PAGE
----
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Opephora parva, O. pacifica and O. perminuta are commonly reported from brackish and marine sediments worldwide, but their true identity is unclear. Therefore, isotype material of these three taxa was examined using light microscopy. In addition, several populations from different localities in Europe, Africa, South America and Australasia were investigated with light and scanning electron microscopy. In the isotype slide of O. parva and O. perminuta, four different opephoroid taxa could be distinguished; three new combinations are proposed. The correct name of O. parva is O. mutabilis (Grunow) comb. nov.; this is a distinct, valid species, and is usually reported under the later synonym O. olsenii. O. perminuta is transferred to the genus Pseudostaurosira; P. perminuta (Grunow) comb. nov. The two other taxa were identified as O. naveana Le Cohu and O. guenter-grassii (Witkowski & Lange-Bertalot) comb. nov., which is transferred from the genus Fragilaria. These four taxa were then compared with isotype material of O. pacifica (Grunow) Petit. A detailed description of their taxonomy, morphology and ecology is given. Although Opephora mutabilis, O. naveana and O. guenter-grassii differ in some respects from O. pacifica, the type of the genus, their maintenance in this genus is recommended subject to further research.
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Epipelic diatoms are important constituents of estuarine microphytobenthic biofilms. Field-based investigations have shown that the production of carbohydrates by such taxa is ecologically important. However, limited information exists on the dynamics of carbohydrate production by individual species of epipelic diatoms. The production of low and high molecular weight extracellular carbohydrates in axenic cultures of five species of benthic estuarine diatoms, Cylindrotheca closterium (Ehrenberg), Navicula perminuta (Grun.) in Van Heurck, Nitzschia frustulum (Kütz.) Grunow, Nitzschia sigma (Kütz.) Grunow, and Surirella ovata (Kütz.) Grunow, were investigated. All species produced colloidal (water-soluble) carbohydrates during growth, with maximal production occurring during stationary phase. During logarithmic growth, approximately 20% of extracellular carbohydrates consisted of polymeric material (extracellular polymeric substances [EPS]), but during stationary phase, EPS content increased to 34%–50%. Pyrolysis–mass spectrophotometry analysis showed differences in the composition of EPS produced during logarithmic and stationary phase. All species synthesized glucan as a storage carbohydrate, with maximum glucan accumulation during the transition from log to stationary phase. Short-term labeling with 14C-bicarbonate found that between 30 and 60% of photoassimilates were released as colloidal carbohydrate, with EPS consisting of approximately 16% of this colloidal fraction. When cells were placed in darkness, EPS production increased, and between 85 and 99% of extracellular carbohydrate produced was polymeric. Glucan reserves were utilized in dark conditions, with significant negative correlations between EPS and glucan for N. perminuta and S. ovata. Under dark conditions, cells continued to produce EPS for up to 3 days, although release of low molecular weight carbohydrates rapidly ceased when cells were dark treated. Three aspects of EPS production have been identified during this investigation: (1) production during rapid growth, which differs in composition from (2) EPS directly produced as a result of photosynthetic overflow during growth limiting conditions and (3) EPS produced for up to 3 days in the dark using intracellular storage reserves (glucans). The ecological implications of these patterns of production and utilization are discussed.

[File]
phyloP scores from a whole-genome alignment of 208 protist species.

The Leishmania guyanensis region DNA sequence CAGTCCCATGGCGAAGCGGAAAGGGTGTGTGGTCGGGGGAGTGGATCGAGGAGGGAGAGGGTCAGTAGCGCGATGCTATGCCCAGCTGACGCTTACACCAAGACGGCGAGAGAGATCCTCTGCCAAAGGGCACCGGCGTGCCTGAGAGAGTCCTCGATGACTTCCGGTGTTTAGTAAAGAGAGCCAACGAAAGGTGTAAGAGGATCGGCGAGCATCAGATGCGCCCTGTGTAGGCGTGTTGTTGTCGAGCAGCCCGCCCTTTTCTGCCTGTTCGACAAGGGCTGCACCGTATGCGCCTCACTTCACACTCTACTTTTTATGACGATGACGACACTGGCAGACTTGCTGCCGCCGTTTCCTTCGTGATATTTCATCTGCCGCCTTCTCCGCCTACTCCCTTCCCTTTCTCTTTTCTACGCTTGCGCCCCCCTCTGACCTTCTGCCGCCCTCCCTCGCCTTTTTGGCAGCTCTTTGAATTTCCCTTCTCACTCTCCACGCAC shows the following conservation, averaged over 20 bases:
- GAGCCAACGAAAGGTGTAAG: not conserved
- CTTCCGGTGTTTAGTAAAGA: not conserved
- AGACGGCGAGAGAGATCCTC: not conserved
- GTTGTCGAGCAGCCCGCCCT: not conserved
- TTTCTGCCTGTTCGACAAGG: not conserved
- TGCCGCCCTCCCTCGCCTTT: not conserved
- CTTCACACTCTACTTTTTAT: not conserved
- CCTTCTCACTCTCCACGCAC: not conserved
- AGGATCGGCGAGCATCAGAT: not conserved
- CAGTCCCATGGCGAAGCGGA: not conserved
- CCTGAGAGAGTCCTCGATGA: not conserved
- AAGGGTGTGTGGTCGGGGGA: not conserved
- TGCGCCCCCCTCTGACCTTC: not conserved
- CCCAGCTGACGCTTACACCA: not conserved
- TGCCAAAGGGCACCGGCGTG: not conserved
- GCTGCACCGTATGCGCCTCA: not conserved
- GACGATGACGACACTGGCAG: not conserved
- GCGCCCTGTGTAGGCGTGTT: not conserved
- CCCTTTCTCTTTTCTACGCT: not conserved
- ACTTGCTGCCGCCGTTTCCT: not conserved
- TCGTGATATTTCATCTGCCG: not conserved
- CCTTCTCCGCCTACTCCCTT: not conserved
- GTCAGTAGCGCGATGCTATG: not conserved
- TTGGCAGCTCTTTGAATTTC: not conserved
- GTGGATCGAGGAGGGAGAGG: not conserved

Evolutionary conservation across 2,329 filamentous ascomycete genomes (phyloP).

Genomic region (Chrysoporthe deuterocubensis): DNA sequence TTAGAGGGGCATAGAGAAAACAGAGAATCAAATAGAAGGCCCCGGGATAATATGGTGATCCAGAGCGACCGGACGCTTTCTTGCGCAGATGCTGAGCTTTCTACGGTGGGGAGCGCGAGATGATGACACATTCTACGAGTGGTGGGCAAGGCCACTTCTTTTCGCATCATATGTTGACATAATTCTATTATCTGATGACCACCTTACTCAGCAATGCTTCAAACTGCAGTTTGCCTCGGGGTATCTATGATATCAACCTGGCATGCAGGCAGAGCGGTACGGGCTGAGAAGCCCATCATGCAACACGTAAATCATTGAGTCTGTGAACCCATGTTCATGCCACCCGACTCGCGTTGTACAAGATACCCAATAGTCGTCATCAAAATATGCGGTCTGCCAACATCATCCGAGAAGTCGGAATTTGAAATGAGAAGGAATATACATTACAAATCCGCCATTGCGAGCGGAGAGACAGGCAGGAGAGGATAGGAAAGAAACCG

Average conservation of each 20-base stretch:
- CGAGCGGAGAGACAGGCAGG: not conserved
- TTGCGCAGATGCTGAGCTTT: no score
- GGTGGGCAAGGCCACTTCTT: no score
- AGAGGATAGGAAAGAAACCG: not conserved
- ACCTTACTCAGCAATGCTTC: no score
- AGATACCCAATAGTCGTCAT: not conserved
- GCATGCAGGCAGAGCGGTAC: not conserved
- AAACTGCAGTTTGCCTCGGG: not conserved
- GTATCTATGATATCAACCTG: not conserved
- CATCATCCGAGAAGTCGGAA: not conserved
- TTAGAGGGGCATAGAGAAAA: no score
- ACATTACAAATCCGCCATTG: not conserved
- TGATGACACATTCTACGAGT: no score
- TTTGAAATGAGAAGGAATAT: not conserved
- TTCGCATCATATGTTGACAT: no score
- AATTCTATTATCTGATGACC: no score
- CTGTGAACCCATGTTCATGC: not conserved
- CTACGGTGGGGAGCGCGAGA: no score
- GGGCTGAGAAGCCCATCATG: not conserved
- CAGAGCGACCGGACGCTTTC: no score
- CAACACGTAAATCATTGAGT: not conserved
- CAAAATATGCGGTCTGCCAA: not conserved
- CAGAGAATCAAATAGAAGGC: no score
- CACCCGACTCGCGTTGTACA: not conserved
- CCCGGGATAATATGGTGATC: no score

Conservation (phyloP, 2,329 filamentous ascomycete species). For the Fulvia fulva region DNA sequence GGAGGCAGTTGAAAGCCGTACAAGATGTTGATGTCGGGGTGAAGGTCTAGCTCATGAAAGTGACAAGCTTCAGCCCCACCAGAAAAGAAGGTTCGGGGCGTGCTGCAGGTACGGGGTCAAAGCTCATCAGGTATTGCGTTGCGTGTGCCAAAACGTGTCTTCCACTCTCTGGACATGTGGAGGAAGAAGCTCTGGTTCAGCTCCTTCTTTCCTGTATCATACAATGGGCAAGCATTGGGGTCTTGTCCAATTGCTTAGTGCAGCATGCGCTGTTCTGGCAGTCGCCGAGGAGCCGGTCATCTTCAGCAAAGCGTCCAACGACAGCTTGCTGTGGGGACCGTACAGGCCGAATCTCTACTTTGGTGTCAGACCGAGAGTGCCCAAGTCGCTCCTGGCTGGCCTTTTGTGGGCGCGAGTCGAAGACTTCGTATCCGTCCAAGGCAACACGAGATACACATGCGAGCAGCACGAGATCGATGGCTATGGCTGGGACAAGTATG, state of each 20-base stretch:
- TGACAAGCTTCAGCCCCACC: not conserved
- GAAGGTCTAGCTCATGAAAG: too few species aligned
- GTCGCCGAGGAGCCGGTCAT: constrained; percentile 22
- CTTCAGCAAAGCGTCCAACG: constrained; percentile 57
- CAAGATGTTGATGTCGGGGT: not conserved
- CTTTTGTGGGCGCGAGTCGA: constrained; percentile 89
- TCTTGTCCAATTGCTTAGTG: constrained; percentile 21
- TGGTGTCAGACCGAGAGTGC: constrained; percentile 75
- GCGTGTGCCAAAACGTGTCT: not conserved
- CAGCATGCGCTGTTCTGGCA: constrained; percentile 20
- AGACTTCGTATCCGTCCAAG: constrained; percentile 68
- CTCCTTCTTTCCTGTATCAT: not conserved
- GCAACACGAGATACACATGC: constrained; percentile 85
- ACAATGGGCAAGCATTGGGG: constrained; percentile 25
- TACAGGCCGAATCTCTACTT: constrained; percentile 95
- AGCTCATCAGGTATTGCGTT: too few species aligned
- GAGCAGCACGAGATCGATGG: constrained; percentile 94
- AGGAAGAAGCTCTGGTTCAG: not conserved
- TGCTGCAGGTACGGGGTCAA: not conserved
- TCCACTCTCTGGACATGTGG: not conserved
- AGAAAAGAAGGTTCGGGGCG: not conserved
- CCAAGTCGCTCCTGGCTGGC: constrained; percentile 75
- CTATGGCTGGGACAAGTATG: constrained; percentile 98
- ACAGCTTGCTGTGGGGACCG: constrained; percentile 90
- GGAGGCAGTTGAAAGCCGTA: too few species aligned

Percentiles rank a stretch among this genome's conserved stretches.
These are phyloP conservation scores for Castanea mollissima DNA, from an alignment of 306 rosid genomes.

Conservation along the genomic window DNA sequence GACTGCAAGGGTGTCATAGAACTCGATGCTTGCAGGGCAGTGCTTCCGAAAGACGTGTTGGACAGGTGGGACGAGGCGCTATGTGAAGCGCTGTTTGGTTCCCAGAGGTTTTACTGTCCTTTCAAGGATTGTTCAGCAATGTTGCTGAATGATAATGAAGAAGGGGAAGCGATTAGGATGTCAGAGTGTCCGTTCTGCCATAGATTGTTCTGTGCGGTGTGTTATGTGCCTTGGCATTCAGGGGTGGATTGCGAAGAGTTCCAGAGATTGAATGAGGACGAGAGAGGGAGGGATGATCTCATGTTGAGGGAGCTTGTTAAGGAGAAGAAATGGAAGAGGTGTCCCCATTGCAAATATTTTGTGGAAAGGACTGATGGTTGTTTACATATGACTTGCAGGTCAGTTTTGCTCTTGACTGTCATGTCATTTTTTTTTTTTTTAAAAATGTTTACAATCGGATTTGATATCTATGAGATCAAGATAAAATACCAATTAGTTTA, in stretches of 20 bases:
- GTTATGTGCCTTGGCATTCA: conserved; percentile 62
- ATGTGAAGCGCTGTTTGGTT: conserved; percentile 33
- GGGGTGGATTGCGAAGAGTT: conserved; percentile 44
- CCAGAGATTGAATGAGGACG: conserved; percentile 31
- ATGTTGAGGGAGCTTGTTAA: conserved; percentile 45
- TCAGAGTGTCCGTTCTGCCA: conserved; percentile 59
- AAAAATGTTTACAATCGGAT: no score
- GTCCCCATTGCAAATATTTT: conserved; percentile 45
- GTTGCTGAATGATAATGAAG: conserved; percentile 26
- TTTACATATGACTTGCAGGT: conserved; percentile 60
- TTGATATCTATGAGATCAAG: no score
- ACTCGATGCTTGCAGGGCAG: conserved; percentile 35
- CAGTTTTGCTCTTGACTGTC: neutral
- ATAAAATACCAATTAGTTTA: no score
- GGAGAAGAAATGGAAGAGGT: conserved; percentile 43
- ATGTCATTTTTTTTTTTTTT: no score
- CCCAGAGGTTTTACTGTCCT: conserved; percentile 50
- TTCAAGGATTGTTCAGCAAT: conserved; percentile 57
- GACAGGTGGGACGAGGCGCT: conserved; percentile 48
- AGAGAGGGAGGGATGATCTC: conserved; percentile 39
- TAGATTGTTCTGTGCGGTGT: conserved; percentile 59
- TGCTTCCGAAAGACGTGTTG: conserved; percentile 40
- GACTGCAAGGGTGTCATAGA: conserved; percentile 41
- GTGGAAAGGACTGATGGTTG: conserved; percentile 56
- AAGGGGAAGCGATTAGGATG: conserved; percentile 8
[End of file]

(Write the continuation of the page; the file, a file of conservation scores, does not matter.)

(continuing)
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Type specimens of the nine Pleurosigma taxa described by A. Mann (1925) from the Philippine Islands were critically re-investigated as a result of a loan of these slides held in the Albert Mann collection at the United States National Museum, Smithsonian Institution, Washington, D.C., (USNM). Improved photomicrographic documentation and more recent insights into the taxonomy of the genus Pleurosigma lead to some revision of Mann's views. Mann noted a similarity between his P. obtusum and P. prisma and these species are here synonymized under the former name. No specific differences can be demonstrated for P. exemptum and P. obesum and the latter is here synonymized under the former name. Although Mann noted some resemblance between specimens of P. falx and small specimens of P. decorum W. Smith, I have found that P. falx A.Mann, closely resembles specimens of P. normanii Ralfs in Pritchard. Because no specific differences have been detected by light microscopy (LM), P. falx is here synonymized with P. normanii which has priority. On the other hand, Mann considered his P. acus very similar to P. intermedium W. Smith but in reality these species differ in several LM respects. As a result of this study, six of the nine new species P. acus, P. dolosum, P. exemptum, P. obtusum, P. rigens and P. suluense proposed by Mann are considered to be valid.